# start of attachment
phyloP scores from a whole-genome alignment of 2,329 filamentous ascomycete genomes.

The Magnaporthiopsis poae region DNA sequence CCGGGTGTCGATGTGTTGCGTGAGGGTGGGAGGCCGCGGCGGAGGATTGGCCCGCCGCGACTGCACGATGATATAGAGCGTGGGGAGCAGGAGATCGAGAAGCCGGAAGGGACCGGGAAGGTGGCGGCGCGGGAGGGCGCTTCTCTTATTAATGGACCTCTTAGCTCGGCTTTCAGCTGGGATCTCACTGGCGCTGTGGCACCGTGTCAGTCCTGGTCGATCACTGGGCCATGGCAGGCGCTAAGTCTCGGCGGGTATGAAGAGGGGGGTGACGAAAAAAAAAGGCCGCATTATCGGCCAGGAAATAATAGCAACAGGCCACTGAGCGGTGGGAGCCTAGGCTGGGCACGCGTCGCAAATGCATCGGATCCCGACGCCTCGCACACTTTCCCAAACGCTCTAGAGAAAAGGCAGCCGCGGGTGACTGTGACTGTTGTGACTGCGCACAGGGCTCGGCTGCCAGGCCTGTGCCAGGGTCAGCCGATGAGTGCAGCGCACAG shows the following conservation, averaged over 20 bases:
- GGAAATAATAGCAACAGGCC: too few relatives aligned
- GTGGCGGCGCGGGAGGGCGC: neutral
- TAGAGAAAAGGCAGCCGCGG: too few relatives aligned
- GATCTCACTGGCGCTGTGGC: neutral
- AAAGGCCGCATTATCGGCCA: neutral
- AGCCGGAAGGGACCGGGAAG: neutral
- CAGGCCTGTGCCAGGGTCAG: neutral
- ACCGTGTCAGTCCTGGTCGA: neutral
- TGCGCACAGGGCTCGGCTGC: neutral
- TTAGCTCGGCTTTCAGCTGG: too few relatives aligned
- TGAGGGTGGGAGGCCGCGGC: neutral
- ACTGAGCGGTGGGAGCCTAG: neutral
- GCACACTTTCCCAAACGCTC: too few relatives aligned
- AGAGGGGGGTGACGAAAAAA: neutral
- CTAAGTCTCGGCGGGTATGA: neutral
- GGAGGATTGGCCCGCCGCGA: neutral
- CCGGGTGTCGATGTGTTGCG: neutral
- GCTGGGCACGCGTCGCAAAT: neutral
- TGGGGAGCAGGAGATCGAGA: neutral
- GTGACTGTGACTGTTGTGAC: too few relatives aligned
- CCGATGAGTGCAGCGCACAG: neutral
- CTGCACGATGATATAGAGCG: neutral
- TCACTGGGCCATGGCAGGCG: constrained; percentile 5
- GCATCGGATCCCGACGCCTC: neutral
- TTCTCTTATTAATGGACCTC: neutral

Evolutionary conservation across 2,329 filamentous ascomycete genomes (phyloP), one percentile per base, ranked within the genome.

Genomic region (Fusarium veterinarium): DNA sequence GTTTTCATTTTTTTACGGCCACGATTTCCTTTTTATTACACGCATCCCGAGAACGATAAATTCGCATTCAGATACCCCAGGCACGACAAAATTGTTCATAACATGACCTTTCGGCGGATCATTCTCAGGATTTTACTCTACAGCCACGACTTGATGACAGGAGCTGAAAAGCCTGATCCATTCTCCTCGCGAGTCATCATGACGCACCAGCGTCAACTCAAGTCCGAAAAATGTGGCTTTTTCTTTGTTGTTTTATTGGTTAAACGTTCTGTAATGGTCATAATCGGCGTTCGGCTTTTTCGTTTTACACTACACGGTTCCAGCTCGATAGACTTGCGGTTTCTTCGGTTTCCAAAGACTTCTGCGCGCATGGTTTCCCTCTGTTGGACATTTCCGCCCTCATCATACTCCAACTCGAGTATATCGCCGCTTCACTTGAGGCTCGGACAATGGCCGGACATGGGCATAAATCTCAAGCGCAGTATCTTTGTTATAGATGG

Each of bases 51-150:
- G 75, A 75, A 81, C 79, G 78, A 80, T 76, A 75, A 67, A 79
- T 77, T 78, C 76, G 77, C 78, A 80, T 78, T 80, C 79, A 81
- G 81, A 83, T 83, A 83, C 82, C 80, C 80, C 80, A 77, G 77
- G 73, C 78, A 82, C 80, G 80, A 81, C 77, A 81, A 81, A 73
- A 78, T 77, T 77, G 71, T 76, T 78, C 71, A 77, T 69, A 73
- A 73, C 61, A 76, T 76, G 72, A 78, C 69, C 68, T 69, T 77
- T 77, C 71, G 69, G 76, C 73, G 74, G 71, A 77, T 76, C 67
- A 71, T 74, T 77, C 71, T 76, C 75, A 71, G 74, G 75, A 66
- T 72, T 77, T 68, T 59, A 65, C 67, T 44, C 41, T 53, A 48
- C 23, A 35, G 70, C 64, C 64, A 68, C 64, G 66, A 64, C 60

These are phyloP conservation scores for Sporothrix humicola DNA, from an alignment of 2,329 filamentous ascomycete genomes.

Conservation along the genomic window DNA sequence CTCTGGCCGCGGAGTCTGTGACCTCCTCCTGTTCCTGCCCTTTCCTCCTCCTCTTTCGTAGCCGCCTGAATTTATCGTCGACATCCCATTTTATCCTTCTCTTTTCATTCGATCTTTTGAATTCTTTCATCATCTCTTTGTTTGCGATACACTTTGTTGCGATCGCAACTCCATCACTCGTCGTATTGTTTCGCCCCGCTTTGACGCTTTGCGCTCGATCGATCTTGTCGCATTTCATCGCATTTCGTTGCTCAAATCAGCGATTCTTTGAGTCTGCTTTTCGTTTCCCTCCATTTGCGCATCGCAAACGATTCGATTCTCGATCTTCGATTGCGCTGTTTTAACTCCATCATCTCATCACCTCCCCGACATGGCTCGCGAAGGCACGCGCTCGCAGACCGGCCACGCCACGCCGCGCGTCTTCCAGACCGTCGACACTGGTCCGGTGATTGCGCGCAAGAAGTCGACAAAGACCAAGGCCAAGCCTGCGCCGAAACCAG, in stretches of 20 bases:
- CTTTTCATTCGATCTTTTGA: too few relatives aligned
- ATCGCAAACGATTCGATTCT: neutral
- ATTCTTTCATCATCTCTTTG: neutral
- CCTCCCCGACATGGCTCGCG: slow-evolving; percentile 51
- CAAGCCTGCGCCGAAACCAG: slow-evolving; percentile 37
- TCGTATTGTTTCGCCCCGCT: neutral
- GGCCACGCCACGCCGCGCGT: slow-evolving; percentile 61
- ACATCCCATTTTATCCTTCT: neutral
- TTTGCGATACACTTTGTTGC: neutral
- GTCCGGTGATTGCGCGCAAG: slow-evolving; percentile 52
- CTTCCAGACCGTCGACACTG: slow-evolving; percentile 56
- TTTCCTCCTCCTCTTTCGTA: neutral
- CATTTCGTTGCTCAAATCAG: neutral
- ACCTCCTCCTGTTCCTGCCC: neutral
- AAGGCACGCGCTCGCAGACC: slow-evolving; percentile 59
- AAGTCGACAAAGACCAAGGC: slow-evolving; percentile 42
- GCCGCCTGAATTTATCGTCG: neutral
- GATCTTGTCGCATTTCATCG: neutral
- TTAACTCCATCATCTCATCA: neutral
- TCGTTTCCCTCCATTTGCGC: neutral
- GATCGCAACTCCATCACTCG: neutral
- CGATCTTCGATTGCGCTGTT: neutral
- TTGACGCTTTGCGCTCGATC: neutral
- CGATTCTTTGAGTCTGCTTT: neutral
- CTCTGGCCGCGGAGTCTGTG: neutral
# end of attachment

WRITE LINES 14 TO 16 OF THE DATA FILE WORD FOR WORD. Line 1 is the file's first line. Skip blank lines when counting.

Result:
- ACTGAGCGGTGGGAGCCTAG: neutral
- GCACACTTTCCCAAACGCTC: too few relatives aligned
- AGAGGGGGGTGACGAAAAAA: neutral